Initializing context in opengl with GLFW

Initializing OpenGL is done by adding context, the state machine that stores all the date that is required to render your application. When you close your application, the context is destroyed and everything is cleaned up.

OpenGL specification doesn’t include creating a window, or defining a context. Hence, we use other libraries to abstract this process. This helps us to make cross-platform applications and save the real essence of OpenGL.

The coding pattern these libraries follow is similar. We begin by specifying the properties of the window. The application will then initiate the event loop. Event handling such as mouse clicks, updating rendering states and drawing.

Here’s how it looks

#include <RequiredHeaders>

int main(){


   while (event == newEvent()){


   return 0;

The back buffer  _stores the results while rendering a scene to make sure user only sees the final state. The presentGraphics(); will copy the result in the back buffer and make it visible to the viewer by placing the result in the _front buffer.

GLFW helps us to inform the drivers that our application is ready for the future and does not depend on the deprecated functions. Supporting resizable windows requires the resources to be reloaded and buffers need to be recreated to adapt the new size.

Coming to what libraries to be used along with OpenGL, we do have a lot of options:

We will be using GLFW for window and context creation as well as handling inputs. I choose GLFW as it gives more control to OpenGL that other libraries trying hard to be an all-in-one solution and defining there own drawing functions. GLFW gives you a window and OpenGL context with just two function calls.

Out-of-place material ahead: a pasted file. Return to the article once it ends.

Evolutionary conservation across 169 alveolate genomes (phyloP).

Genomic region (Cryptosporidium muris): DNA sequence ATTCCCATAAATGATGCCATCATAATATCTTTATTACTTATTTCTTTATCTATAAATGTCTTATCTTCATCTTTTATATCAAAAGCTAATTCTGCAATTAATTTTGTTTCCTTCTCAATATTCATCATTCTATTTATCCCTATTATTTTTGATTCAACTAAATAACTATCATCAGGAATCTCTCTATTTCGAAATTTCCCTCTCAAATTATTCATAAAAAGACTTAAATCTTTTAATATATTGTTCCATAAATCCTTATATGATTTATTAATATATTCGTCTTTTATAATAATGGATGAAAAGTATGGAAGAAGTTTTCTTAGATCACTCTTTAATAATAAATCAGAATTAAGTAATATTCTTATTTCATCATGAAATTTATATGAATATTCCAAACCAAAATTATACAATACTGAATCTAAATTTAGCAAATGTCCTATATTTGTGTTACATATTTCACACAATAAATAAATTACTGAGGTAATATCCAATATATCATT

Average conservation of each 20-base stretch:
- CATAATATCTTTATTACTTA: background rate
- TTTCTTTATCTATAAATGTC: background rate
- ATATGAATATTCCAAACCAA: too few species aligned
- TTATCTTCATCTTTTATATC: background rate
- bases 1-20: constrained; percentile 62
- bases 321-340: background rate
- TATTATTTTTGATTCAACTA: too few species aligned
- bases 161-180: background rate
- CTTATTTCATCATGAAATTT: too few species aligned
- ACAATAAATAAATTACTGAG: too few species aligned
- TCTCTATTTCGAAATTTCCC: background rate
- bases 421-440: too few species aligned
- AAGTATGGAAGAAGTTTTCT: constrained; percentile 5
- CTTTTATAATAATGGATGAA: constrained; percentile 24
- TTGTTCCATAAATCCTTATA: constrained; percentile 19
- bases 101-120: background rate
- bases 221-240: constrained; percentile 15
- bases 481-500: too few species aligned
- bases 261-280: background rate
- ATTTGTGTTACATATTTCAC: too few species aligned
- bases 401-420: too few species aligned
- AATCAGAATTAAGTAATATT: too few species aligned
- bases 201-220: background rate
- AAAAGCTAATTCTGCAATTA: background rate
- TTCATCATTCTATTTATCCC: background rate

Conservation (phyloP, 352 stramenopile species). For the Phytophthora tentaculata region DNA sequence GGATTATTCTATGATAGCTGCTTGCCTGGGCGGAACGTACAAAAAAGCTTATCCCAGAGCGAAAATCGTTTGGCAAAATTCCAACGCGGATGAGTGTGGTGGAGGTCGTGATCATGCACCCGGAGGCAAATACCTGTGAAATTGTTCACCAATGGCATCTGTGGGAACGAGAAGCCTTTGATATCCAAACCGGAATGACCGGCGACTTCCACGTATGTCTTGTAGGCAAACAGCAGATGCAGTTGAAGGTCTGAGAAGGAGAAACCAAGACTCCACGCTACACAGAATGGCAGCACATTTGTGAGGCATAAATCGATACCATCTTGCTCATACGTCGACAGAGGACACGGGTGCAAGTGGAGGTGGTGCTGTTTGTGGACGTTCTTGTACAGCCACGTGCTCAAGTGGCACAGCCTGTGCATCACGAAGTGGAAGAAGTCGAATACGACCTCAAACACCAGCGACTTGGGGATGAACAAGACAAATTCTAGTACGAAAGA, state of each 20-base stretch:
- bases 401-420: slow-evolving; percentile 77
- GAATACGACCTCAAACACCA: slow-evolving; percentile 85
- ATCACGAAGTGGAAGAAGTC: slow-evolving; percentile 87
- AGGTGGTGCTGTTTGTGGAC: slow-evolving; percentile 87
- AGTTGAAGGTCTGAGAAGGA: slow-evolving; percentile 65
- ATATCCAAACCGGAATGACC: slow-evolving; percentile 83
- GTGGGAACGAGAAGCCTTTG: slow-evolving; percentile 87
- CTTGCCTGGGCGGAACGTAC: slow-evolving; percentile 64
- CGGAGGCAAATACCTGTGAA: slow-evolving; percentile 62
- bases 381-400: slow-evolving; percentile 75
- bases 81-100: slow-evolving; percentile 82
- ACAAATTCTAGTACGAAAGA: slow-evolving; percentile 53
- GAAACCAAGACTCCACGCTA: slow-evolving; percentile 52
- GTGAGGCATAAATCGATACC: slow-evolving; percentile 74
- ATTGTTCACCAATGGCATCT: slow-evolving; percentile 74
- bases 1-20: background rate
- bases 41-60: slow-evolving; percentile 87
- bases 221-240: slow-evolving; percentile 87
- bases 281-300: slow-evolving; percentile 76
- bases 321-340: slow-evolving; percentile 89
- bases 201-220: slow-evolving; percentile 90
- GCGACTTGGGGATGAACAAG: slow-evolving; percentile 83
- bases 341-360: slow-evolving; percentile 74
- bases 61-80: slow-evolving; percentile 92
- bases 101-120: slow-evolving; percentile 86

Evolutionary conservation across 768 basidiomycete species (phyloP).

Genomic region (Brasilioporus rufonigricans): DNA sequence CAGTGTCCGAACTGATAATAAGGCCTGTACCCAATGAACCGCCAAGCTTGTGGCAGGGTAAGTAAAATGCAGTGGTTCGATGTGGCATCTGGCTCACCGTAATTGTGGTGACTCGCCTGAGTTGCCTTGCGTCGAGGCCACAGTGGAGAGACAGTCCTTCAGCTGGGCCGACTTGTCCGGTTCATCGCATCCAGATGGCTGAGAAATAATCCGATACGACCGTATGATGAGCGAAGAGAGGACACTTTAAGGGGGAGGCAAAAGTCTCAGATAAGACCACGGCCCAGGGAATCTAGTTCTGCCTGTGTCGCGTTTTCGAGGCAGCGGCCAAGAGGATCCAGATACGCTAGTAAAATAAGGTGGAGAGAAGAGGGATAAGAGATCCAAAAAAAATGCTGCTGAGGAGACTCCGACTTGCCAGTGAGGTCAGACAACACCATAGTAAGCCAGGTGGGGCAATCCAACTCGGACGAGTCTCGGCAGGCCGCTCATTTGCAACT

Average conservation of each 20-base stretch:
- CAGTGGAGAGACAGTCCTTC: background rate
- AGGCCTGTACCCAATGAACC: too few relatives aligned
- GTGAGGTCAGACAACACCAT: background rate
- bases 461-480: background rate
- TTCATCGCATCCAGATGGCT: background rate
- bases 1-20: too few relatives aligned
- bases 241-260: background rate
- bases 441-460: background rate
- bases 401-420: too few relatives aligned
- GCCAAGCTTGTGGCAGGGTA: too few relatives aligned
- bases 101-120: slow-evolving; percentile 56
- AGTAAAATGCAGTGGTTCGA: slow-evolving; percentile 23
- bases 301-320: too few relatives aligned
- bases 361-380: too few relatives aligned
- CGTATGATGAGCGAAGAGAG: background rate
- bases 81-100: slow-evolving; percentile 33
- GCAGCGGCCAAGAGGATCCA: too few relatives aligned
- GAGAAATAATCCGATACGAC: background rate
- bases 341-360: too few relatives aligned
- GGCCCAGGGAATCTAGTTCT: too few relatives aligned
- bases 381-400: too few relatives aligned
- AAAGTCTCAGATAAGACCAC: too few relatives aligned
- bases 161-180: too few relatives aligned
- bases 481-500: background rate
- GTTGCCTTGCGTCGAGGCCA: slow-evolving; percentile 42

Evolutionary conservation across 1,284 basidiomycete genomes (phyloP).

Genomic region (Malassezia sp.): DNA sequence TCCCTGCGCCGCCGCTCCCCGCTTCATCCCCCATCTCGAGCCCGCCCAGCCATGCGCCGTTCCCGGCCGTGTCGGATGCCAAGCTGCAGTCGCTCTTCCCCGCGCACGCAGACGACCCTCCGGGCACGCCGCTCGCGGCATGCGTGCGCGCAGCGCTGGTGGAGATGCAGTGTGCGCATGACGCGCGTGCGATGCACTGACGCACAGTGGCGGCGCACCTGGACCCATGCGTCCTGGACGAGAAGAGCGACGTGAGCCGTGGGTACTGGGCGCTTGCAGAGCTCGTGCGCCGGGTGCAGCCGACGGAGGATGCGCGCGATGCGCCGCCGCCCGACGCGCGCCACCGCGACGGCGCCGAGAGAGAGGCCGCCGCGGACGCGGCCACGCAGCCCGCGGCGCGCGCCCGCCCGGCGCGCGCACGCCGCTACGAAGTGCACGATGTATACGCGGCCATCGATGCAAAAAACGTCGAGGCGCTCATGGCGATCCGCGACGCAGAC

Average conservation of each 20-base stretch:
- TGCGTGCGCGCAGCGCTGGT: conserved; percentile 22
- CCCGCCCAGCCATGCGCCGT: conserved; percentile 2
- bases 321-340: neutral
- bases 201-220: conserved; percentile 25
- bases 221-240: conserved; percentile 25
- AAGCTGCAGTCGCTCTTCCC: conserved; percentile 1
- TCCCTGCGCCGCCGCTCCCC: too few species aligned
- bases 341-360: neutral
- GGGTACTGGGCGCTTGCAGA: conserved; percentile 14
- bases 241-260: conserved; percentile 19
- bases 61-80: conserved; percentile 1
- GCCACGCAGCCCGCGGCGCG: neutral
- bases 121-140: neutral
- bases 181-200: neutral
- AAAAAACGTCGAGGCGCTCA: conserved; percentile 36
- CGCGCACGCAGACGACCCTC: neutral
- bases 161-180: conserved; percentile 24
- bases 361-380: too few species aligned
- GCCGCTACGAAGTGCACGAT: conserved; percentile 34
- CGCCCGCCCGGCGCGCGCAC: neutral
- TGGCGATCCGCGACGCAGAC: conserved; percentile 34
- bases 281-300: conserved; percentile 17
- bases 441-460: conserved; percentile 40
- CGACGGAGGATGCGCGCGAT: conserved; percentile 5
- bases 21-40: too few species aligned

Using GLFW

Include the GLFW header in your program

#include <GLFW/glfw3.h> ;

int main(){


You need to initialize GLFW when the program starts and ask it to clean-up at the end. glfwInit(); and glfwTerminate(); with do the work respectively. Before we create a window, we need to do some configuration.



GLFWwindow* window = glfwCreateWindow(800, 600, "OpenGL", nullptr, nullptr); // Windowed
GLFWwindow* window = glfwCreateWindow(800, 600, "OpenGL", glfwGetPrimaryMonitor(), nullptr); // Fullscreen

The above code specifies that it requires GLFW version 3.2 at the least and also that we want a context that only supports the new core functionality. Width, height and window title also needs to be aptly specified. The configuration allows you to specify an existing OpenGL context to share resources like textures with. It also include a function to specify additional requirements for a window. We will address all of them as we dive deep.

Now make the context active:


Now you are supposed to create an event loop. GLFW uses a _closed _event loop that is you only handle events when you need to.


Note that glfwSwapBuffers(window) and glfwPollEvents() are two required function calls which swaps the front and back buffers after you have finished drawing and retrives window events respectively. If you are making fullscreen applications, you can handle an escape key to return to the desktop.

if (glfwGetKey(window, GLFW_KEY_ESCAPE) == GLFW_PRESS)
    glfwSetWindowShouldClose(window, GL_TRUE);

You have now initialized a window with OpenGL context.

Before we procced, have a glance at the GLFW documentation:

Here’s the code.

We will soon be drawing stuff in this window.